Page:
Stuart Blaugrund “represented a group of Downtown business and property owners who successfully resisted the taking of their properties for private commercial purposes,” according to the El Paso Inc. He wrote a column that appeared in the online version of today’s El Paso Times.
Reasonable minds should be able to disagree over the City’s controversial decision to steamroll ahead with its plans to demolish Duranguito and build an arena without being subject to a series of taxpayer-funded attack ads in local media.
As a former El Pasoan whose family played a vital role in Downtown’s retail and commercial activity for over a century, I’m saddened and outraged at the City’s extraordinary use of its public relations apparatus to attack advocates of a more open and inclusive process to make Downtown a better place. There is every reason to vigorously debate whether placing the contentious arena in Union Plaza will actually deliver the long-promised revitalization and economic boom to El Paso — even if the ban on sporting events is ultimately reversed on appeal — especially considering the Downtown Plan has over-promised and under-delivered since its unveiling by the Paso Del Norte Group twelve years ago.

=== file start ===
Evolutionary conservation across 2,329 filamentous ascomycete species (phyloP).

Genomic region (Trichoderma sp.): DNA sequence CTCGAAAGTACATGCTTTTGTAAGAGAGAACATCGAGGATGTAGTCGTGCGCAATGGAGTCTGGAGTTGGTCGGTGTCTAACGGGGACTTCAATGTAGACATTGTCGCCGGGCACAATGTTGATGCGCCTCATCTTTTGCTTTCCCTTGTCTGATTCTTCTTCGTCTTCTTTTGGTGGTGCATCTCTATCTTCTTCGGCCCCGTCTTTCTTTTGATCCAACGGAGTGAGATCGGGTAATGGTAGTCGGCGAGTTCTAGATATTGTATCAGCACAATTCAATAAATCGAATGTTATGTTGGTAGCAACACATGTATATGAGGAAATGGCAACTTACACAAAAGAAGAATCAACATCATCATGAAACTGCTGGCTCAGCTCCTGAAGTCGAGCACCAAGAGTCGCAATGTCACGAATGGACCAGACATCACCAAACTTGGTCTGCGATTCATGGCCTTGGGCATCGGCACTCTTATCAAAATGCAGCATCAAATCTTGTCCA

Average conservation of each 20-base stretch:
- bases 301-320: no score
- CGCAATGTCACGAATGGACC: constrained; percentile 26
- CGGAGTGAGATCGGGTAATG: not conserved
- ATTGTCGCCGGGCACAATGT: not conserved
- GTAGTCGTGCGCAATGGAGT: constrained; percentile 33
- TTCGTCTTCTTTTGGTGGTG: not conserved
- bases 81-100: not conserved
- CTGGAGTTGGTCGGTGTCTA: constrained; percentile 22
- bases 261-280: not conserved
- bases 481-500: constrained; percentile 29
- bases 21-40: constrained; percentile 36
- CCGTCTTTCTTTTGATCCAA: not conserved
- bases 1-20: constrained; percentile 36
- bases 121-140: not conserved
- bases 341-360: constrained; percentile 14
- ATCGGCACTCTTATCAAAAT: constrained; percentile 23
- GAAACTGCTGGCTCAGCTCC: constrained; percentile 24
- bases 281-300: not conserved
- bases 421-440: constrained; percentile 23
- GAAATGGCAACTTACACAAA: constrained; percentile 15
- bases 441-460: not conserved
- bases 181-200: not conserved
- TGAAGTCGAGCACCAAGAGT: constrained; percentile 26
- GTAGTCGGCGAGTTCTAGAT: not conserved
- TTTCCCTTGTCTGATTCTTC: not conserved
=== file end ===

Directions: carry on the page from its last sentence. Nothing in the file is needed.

Take for example the benchmark promise that the proposed Mercado District would be operating within five years after establishment of Downtown’s tax increment financing district in 2006. A dozen years later that colorful arts-inspired area with a park, outdoor amphitheater, 200,000-square-feet of retail space and 300 residential units is yet to materialize.
We’ve spent a lot of money towards revitalizing downtown. Public money. Money for the Plaza Theatre, Union Plaza, San Jacinto Plaza, and the ballpark. Tax incentives for more projects than I can list. And the City keeps telling us they need more.
They’re like junkies.
The City consistently over-promises and under-delivers. And they’re not above outright lies.
Maybe it’s time we re-examined our strategies.